Computed tomography (CT) venography using a multidetector CT prior to the percutaneous external jugular vein approach for an implantable venous-access port.
    Ann Surg Oncol 2014 Apr 4;21(4):1391-7. Epub 2013 Dec 4.
    Department of Surgery, Pippu Clinic, Kamikawa-gun, Hokkaido, Japan,
    Background And Purpose: The objective of this study was to determine the success rate and complications of using the percutaneous approach of the external jugular vein (EJV) for placement of a totally implantable venous-access port (TIVAP) with a preoperative estimate of the detailed anatomical orientation of the cervical venous plexus using computed tomography venography (CT-V).

    Methods: A prospective cohort study of 45 patients in whom placement of a TIVAP was attempted via the right EJV was conducted. The preoperative anatomical estimation of the cervical venous plexus was performed with CT-V using a Multidetector Helical 16-section CT. Read More

    Systematic review and meta-analysis of percutaneous subclavian vein puncture versus surgical venous cutdown for the insertion of a totally implantable venous access device.
    Br J Surg 2014 Jan 26;101(2):8-16. Epub 2013 Nov 26.
    Division of Visceral Surgery, Department of Surgery, Geneva University Hospitals and Faculty of Medicine, University of Geneva, 4 Rue Gabrielle-Perret-Gentil, 1211 Geneva 4, Switzerland.
    Background: Totally implantable venous access devices (TIVADs) are commonly used in patients with cancer. Although several methods of implantation have been described, there is not enough evidence to support the use of a specific technique on a daily basis. The objective of this study was systematically to assess the literature comparing percutaneous subclavian vein puncture with surgical venous cutdown. Read More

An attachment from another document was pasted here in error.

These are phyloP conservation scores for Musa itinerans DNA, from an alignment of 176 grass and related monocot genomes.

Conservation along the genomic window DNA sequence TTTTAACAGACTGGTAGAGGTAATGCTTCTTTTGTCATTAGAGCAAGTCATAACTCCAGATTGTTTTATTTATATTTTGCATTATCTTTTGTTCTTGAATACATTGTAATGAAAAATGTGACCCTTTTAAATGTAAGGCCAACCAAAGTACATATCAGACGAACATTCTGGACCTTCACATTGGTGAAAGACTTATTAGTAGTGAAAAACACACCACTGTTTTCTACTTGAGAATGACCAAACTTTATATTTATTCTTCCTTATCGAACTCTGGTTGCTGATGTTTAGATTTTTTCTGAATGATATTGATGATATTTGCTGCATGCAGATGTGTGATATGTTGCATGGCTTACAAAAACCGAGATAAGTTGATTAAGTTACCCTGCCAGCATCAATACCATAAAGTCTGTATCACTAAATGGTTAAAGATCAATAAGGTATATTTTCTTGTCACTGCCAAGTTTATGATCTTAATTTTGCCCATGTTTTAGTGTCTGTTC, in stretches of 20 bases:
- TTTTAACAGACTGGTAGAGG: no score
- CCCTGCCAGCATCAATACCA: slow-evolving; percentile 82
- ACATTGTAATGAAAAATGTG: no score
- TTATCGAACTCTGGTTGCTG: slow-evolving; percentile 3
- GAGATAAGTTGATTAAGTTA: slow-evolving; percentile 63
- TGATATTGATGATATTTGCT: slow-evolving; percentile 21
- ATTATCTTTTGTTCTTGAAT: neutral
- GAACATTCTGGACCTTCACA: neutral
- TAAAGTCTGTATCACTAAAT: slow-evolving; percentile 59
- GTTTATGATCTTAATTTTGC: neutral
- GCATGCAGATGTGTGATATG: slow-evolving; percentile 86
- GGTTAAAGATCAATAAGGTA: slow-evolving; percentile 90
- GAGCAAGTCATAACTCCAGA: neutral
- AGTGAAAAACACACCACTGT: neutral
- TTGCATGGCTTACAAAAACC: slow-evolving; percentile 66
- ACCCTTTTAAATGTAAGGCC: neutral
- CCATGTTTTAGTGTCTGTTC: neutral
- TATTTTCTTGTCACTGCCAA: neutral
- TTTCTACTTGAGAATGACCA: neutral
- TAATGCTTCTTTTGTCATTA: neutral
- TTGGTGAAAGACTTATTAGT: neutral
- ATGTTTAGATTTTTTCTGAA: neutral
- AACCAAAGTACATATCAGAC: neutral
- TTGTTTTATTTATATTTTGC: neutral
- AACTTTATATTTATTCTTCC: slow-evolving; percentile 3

Right heart catheterization using antecubital venous access: feasibility, safety and adoption rate in a tertiary center.
    Catheter Cardiovasc Interv 2014 Jul 9;84(1):70-4. Epub 2013 Nov 9.
    Lahey Clinic, 41 Burlington Mall Road, 5 East, Cardiovascular Medicine, Burlington, Massachusetts.
    Objectives: To determine feasibility, safety, and adoption rates of right heart catheterization (RHC) using antecubital venous access (AVA) as compared to using the traditional approach of proximal venous access (PVA).

    Background: RHC via PVA (i.e. Read More

    Jugular versus femoral short-term catheterization and risk of infection in intensive care unit patients. Causal analysis of two randomized trials.
    Am J Respir Crit Care Med 2013 Nov;188(10):1232-9
    1 Grenoble 1 (Joseph Fourier) University, U823 "Outcome of Cancers and Critical Illness," Albert Bonniot Institute, La Tronche, France.
    Rationale: When subclavian access is not possible, controversy exists between the internal jugular and femoral sites for the choice of central-venous access in intensive care unit patients.

    Objectives: To compare infection and colonization rates of short-term jugular and femoral catheters.

    Methods: Using data from two multicenter studies, we compared femoral and internal jugular for the risks of catheter-related bloodstream infection, major catheter-related infection, and catheter-tip colonization. Read More

    Retained central venous lines (CVLs) after attempted removal: an 11-year series and literature review.
    J Pediatr Surg 2013 Sep;48(9):1887-91
    Department of Paediatric Surgery, Alder Hey Children's Hospital, Liverpool L12 2AP, United Kingdom. Electronic address:
    Background: Central venous lines (CVLs) are frequently used in the management of many neonatal and pediatric conditions. Failure to remove the luminal part of the line (retained CVL) is rare. Consequently, there is lack of experience and consensus in its optimal management. Read More